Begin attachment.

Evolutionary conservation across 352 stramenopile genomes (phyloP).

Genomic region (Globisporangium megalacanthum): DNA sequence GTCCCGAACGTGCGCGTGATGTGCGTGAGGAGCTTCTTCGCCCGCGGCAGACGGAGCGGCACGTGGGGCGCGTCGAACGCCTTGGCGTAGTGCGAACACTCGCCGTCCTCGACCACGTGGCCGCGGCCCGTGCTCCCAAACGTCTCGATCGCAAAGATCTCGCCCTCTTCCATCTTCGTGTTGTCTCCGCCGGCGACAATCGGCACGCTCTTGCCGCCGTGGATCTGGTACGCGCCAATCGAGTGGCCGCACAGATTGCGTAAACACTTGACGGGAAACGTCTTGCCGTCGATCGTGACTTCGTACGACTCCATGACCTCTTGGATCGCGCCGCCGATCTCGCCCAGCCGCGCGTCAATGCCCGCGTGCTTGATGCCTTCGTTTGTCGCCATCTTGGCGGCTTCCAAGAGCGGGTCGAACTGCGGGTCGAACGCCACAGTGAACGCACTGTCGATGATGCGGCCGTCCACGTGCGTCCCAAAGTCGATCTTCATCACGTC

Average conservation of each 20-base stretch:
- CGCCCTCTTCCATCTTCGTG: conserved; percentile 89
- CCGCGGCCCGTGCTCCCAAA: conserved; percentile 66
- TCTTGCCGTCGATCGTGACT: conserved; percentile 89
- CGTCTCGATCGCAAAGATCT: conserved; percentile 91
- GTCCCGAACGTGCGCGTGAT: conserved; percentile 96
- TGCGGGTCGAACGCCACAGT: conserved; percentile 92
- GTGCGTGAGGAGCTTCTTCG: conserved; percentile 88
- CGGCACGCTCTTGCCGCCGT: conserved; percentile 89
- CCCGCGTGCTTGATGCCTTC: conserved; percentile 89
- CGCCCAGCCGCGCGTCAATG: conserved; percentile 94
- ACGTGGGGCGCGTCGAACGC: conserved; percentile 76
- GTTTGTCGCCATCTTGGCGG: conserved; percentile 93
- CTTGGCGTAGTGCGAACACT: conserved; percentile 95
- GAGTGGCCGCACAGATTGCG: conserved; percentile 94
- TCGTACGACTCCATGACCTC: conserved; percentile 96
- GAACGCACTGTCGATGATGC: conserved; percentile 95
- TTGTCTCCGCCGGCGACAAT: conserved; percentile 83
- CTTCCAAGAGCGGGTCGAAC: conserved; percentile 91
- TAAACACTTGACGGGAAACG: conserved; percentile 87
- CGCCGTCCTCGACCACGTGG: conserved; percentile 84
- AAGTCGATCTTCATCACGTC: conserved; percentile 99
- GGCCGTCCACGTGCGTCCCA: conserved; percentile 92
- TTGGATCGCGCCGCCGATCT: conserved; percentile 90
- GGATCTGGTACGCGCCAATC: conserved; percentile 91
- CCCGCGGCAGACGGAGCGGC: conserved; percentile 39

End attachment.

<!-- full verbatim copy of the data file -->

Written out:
Evolutionary conservation across 352 stramenopile genomes (phyloP).

Genomic region (Globisporangium megalacanthum): DNA sequence GTCCCGAACGTGCGCGTGATGTGCGTGAGGAGCTTCTTCGCCCGCGGCAGACGGAGCGGCACGTGGGGCGCGTCGAACGCCTTGGCGTAGTGCGAACACTCGCCGTCCTCGACCACGTGGCCGCGGCCCGTGCTCCCAAACGTCTCGATCGCAAAGATCTCGCCCTCTTCCATCTTCGTGTTGTCTCCGCCGGCGACAATCGGCACGCTCTTGCCGCCGTGGATCTGGTACGCGCCAATCGAGTGGCCGCACAGATTGCGTAAACACTTGACGGGAAACGTCTTGCCGTCGATCGTGACTTCGTACGACTCCATGACCTCTTGGATCGCGCCGCCGATCTCGCCCAGCCGCGCGTCAATGCCCGCGTGCTTGATGCCTTCGTTTGTCGCCATCTTGGCGGCTTCCAAGAGCGGGTCGAACTGCGGGTCGAACGCCACAGTGAACGCACTGTCGATGATGCGGCCGTCCACGTGCGTCCCAAAGTCGATCTTCATCACGTC

Average conservation of each 20-base stretch:
- CGCCCTCTTCCATCTTCGTG: conserved; percentile 89
- CCGCGGCCCGTGCTCCCAAA: conserved; percentile 66
- TCTTGCCGTCGATCGTGACT: conserved; percentile 89
- CGTCTCGATCGCAAAGATCT: conserved; percentile 91
- GTCCCGAACGTGCGCGTGAT: conserved; percentile 96
- TGCGGGTCGAACGCCACAGT: conserved; percentile 92
- GTGCGTGAGGAGCTTCTTCG: conserved; percentile 88
- CGGCACGCTCTTGCCGCCGT: conserved; percentile 89
- CCCGCGTGCTTGATGCCTTC: conserved; percentile 89
- CGCCCAGCCGCGCGTCAATG: conserved; percentile 94
- ACGTGGGGCGCGTCGAACGC: conserved; percentile 76
- GTTTGTCGCCATCTTGGCGG: conserved; percentile 93
- CTTGGCGTAGTGCGAACACT: conserved; percentile 95
- GAGTGGCCGCACAGATTGCG: conserved; percentile 94
- TCGTACGACTCCATGACCTC: conserved; percentile 96
- GAACGCACTGTCGATGATGC: conserved; percentile 95
- TTGTCTCCGCCGGCGACAAT: conserved; percentile 83
- CTTCCAAGAGCGGGTCGAAC: conserved; percentile 91
- TAAACACTTGACGGGAAACG: conserved; percentile 87
- CGCCGTCCTCGACCACGTGG: conserved; percentile 84
- AAGTCGATCTTCATCACGTC: conserved; percentile 99
- GGCCGTCCACGTGCGTCCCA: conserved; percentile 92
- TTGGATCGCGCCGCCGATCT: conserved; percentile 90
- GGATCTGGTACGCGCCAATC: conserved; percentile 91
- CCCGCGGCAGACGGAGCGGC: conserved; percentile 39